Surely Low-Chem Pesticide Approval is More Important Than the Shape of Our Fruit and Veg?
Bonkers, EU rules banning less than perfectly-shaped fruit and vegetables could be coming back to haunt us.
Last July (2009) we thought we’d seen the last of a regulation that’s been a 20-year source of media mirth and mockery when the EU overturned its ban on more than 30 species of wonky fruit and veg. But no, six months on the Eurocrats have caved in and agreed to consider bringing back the ban on misshapen fruit and vegetables following pressure from Spain, with possible backing from Italy, France and Hungary who had all objected to its being lifted last year. The push to reintroduce the ban has a lot to do with the four trying to protect their domestic food markets and their export revenues. That may be an understandable response during a global economic crisis of the current extent.
When there’s also a growing global threat of food shortagen does it make sense for the EU to be seriously contemplating the lunacy of chucking out perfectly safe and edible fresh produce – merely because a cucumber doesn’t have a perfect curve or a carrot has a small carbuncle? It plainly doesn’t seem to have mattered that revoking the rules is believed to have reduced waste and cut food prices by an estimated 40 per cent in some situations. Nor, seemingly, was it applicable that it could also have saved the UK’s fresh produce industry an estimated £250,000 a year in admin costs, which would ultimately assistance consumers’ pockets.
For once the UK seems to be the voice of sanity in this discussion. Nigel Jenney, CEO of the Food Produce Consortium said: “We would reject a ban on so-called wonky fruit and veg here in the UK. The UK fresh produce industry has taken advantage of a more flexible approach, to the assistance of consumers, especially during these frugal times.”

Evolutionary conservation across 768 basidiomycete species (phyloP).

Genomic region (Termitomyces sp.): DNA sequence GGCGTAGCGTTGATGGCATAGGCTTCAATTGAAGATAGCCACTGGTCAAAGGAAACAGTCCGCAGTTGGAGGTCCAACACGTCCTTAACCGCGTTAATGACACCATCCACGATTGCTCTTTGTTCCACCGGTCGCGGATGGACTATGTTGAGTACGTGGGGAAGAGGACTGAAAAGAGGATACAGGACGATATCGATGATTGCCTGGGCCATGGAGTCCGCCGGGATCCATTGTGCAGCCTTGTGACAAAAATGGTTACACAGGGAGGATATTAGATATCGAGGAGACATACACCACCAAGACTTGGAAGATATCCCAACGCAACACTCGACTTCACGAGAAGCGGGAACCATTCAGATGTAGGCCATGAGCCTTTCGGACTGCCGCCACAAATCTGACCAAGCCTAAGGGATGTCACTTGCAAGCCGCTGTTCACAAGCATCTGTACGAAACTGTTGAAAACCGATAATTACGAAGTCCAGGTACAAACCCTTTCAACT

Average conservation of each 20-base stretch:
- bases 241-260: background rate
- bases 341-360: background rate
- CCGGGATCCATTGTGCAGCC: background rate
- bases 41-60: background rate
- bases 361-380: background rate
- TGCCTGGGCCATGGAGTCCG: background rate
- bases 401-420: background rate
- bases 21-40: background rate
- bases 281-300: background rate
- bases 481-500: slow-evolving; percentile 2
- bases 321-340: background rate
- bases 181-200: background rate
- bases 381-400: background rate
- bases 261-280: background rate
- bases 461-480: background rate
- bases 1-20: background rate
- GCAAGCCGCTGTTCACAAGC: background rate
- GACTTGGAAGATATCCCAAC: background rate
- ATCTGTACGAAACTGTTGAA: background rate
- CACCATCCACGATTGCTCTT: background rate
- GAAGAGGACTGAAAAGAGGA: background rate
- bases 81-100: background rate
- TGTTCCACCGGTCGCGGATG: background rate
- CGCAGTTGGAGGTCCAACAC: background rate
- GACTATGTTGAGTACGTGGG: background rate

Do we really care about wonky fruit and veg?
Did anyone bother to ask cash-strapped shoppers whether, in the midst of a global recession, they appreciated the opportunity of being able to buy misshapes at greatly reduced prices, consequently giving them the option of continuing to buy healthy natural elements instead of presumably cheaper processed products?
Surely what is most important to anyone wanting to do their best for their family is that the food they buy in the weekly shop is affordable, healthy and above all as safe to eat as possible. Another component of last July’s EU updated Regulation update could be far more meaningful than arguments about wonky vegetables. It imposes tighter controls on imports of “certain satisfy and food of non-animal origin” from countries outside the EU because of the risk they contain banned chemical agro-products.
Among the produce listed in the regulations* are: groundnuts (peanuts) from Argentina, various spices from India, Basmati Rice from Pakistan and India – all unprotected to contamination with Aflatoxins, naturally occurring toxins produced by fungi and in high quantities can cause diseases of the liver. The list also includes Bananas from the Dominican Republic (various traces) and fresh, chilled or frozen Vegetables, (peppers, courgettes and tomatoes) from Turkey (highly toxic chemical pesticides: methomyl and oxamyl).
(* EC Regulation 669/22009)
The UK’s Food Standards Agency is currently consulting on the regulations – causing a delay which, Nigel Jenney claims, is having “a devastating impact on importers”. But from the consumer perspective surely we should welcome anything that helps protect us from exposure to high-chem pesticides in our food.
If, at the same time, the tighter import restrictions encourage overseas producers to switch to low-chem “bio-pesticides” which are produced from natural supplies, biodegrade quicker, leave fewer traces in produce and target specific pests, unlike the earlier wide-spectrum chemical pesticides that attacked friend, foe, soil and water alike then surely both producers, consumers and the world’s soil and water resources will assistance.